In 1985, Joe Simpson and Simon Yates, itinerant mountaineers cruising around South America, decided that they were going to have a nice day or two climbing the unconquered west face of Peru’s 20,813 foot Siula Grande.  There’s a reason that the west face was unconquered.

What about this face says "climb me, idiot"? Because apparently something does.

So, armed with the usual equipment and leaving a third, itinerant stranger in base camp in the valley, Joe and Simon headed out to, well, meet their destiny.  Of course, from the very beginning the film features interview footage of both Joe and Simon talking us through the trip, so it’s clear that neither actually died along the way.  Which is a bit reassuring when you see stuff like this:

Dude, even in the world of Jasper Morello, people don't float. Keep that in mind.

Amazingly, the assault on the peak went relatively well.  They conquered the west face and everything.  Took a day and a half, I think, due to some bad weather.  One might think it took a day and a half because they were scaling up thousands of feet of vertical ice, but hey, maybe that’s just me.

Rope? We don't need no stinking rope!

But of course, you know that the descent went, shall we say, less than ideally.  Because otherwise, why would there be a movie?  As it turns out, Joe took a fall and completely shattered his knee.  3000 feet above base camp.  On that mountain you see up there.  Apparently a one-man rescue of that magnitude had never been attempted, but Simon, British to the bitter end, gamely decided to try.  It was that or leave Joe to die and make up a story that makes you look good.  But good on him, he tried.

It went pretty well for a while – they tied two 150 foot ropes together, Simon would dig in tight, lower Joe to the end of the ropes (with a tricky switch in the middle due to the knot holding the two ropes together), then Joe would dig in and wait for Simon to climb down to him.  And it would have worked, if it weren’t for that meddling overhang.  Unexpectedly, Simon sent Joe over a massive overhang, leaving him suspended out in space and giving him no chance to dig in anywhere.  There was air.  Joe couldn’t climb up, and Simon didn’t know what had happened, or if possibly Joe had even died, and eventually his grip on the situation (read: his grip on the side of the mountain) became pretty tenuous.  There wasn’t really anything to do but cut the rope.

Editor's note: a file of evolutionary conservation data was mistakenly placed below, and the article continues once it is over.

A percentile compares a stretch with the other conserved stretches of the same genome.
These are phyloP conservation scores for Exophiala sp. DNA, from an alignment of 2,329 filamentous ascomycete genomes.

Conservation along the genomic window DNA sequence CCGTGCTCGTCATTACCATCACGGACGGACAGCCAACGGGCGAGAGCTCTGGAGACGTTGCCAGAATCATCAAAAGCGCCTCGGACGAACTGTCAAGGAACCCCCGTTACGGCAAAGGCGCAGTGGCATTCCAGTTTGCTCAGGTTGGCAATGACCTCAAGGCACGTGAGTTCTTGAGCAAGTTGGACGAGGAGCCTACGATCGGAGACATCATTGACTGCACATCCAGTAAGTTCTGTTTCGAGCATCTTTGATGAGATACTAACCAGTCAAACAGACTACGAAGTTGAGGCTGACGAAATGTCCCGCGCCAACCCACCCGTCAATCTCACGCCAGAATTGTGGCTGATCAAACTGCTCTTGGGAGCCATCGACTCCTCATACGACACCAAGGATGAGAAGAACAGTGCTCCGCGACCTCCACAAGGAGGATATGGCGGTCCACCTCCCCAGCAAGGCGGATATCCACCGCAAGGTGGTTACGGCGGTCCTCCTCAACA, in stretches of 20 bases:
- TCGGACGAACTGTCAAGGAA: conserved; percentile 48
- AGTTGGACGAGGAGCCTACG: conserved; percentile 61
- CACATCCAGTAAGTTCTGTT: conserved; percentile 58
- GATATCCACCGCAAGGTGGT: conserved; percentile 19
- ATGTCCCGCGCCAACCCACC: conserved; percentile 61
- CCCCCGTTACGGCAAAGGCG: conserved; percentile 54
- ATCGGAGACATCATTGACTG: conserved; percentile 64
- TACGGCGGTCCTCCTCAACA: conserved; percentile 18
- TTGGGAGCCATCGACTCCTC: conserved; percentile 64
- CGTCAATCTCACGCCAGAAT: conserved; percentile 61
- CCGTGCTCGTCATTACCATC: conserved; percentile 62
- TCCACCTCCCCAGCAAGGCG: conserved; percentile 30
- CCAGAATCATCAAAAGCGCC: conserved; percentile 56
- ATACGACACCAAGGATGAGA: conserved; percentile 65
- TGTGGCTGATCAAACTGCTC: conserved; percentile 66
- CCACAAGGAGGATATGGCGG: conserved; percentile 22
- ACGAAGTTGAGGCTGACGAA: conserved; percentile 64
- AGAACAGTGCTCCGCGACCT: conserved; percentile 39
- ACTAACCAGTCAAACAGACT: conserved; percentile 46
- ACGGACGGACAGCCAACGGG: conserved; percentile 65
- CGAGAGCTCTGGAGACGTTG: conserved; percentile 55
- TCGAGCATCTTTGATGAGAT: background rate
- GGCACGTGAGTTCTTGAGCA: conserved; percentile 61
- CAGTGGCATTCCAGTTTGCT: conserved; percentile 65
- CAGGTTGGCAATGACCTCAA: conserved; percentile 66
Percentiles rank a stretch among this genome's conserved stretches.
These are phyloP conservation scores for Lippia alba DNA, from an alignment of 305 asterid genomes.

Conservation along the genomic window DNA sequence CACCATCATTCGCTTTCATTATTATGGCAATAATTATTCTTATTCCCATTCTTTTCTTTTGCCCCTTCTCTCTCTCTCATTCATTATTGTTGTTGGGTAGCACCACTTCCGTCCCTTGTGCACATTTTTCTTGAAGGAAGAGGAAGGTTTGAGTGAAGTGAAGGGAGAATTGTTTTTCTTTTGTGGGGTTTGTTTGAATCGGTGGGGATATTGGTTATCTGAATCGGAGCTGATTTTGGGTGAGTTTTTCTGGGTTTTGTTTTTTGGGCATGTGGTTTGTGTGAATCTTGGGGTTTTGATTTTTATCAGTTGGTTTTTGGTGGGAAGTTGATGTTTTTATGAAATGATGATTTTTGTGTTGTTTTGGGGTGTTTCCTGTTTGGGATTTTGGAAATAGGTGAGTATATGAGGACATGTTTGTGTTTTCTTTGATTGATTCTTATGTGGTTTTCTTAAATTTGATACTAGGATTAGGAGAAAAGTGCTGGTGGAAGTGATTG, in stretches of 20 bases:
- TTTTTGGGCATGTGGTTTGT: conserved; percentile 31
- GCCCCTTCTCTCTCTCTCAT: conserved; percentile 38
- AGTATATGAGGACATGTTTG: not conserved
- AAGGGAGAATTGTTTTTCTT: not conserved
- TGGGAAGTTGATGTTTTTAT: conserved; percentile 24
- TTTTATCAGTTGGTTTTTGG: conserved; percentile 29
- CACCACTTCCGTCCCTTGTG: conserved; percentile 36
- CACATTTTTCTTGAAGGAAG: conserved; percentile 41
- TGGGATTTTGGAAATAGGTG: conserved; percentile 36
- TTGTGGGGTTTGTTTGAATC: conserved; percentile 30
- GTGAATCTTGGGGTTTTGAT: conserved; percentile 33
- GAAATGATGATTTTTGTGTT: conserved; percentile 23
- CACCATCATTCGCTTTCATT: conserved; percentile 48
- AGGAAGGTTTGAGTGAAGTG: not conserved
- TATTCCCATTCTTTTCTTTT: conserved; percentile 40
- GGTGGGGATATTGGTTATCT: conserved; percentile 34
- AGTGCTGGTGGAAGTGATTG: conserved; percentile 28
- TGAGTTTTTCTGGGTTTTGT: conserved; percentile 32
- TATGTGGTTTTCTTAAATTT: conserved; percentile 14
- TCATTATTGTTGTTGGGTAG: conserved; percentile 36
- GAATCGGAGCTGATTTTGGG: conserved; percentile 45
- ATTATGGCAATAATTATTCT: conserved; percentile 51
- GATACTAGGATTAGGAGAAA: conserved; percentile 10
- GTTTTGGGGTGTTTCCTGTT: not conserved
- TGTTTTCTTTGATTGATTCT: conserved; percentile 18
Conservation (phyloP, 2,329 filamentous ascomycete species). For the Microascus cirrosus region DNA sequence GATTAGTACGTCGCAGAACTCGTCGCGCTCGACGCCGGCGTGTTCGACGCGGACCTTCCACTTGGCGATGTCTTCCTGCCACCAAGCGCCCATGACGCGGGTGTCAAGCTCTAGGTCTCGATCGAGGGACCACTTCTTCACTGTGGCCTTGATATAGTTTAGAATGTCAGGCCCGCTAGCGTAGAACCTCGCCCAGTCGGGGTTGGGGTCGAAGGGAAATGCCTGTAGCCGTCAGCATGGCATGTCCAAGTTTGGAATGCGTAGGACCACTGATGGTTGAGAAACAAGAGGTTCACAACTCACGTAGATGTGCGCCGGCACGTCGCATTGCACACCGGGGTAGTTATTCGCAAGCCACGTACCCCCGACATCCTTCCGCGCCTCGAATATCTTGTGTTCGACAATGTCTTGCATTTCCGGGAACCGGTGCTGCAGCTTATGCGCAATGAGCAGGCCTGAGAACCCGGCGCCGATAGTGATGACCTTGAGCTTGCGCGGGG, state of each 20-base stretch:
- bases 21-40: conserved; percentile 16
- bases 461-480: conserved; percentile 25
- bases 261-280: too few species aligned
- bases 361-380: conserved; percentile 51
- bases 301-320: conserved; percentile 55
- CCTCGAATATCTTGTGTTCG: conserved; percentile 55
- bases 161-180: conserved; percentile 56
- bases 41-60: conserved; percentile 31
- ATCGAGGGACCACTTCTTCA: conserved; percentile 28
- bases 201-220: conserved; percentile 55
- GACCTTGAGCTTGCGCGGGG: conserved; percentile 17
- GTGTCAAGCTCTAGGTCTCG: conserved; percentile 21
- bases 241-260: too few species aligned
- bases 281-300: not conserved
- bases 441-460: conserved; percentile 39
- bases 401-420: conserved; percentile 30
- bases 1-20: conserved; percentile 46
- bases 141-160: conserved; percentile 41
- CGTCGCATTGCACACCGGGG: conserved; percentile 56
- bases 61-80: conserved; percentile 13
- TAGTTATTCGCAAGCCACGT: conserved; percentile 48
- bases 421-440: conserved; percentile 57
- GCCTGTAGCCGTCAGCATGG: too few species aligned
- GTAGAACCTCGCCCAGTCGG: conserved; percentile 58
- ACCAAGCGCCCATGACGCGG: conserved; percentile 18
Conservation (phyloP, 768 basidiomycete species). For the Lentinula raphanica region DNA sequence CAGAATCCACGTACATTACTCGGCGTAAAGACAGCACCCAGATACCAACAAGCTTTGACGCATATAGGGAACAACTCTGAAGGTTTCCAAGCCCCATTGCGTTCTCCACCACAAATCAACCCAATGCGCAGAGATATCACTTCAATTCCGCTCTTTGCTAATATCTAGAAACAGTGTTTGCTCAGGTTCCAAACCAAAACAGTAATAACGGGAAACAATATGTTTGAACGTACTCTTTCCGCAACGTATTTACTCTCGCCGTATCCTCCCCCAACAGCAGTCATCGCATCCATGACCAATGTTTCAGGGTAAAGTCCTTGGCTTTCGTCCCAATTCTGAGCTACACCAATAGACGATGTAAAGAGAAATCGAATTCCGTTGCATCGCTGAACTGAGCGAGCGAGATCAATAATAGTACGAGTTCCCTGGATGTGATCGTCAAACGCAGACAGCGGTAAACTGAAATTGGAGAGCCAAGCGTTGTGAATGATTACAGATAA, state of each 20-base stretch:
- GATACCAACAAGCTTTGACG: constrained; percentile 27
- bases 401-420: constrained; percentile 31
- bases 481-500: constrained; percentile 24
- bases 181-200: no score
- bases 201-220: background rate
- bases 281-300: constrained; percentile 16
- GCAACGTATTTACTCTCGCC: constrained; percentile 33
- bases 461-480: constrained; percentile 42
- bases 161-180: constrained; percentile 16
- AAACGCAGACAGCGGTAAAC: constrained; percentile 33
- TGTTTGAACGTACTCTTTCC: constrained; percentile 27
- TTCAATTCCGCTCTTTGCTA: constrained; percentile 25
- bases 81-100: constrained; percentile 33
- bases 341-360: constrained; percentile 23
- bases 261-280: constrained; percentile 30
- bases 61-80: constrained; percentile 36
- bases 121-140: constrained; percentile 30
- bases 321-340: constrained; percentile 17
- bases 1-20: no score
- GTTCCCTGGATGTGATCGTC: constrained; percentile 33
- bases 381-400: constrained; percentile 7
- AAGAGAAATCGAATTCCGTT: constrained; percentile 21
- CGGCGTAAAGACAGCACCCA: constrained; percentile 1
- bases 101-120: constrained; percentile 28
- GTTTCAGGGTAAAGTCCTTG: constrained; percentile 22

So he cut it.

And Joe, busted leg and all, fell into a deep crevasse.  Owie!

Who'da thunk it? I think that's Jimmy Hoffa down there!

Simon, finally seeing what must have happened, assumed Joe was dead and made his way down in depression.

Joe, on the other hand, wasn’t quite dead yet.  He was faced with three options.  1) Climb up out of the crevasse.  But with a busted leg, could not do it.  2) Wait to die alone in the cold.  That left option 3) Go down and see what happens.  In the Choose-Your-Own-Adventure Book of his life, Joe made the right call.  He reached the bottom of the crevasse before the end of his rope, and from there he was able to hobble his way until he found a way out that he could actually (painfully) climb up.

This left Joe dehydrated and crippled trying to make his way down the glacier on one leg in exasperating pain, only to inevitably come to a camp that would have been abandoned a few days before.  It’s about as harrowing as you would imagine it would be, especially the part where he got a Boney M song stuck in his head for hours and it just wouldn’t go away and he thought he’d have to die to it.

But, in a twist of fate, Simon and the other dude hadn’t left yet – it appears Simon was still in shock about the loss of his friend – so when Joe got within shouting range of the camp he was rescued the night before Simon was finally to pack it out.

And of course, his first reaction upon reaching camp was to be pissed off that Simon had symbolically burned his clothes.  Eh, fair enough.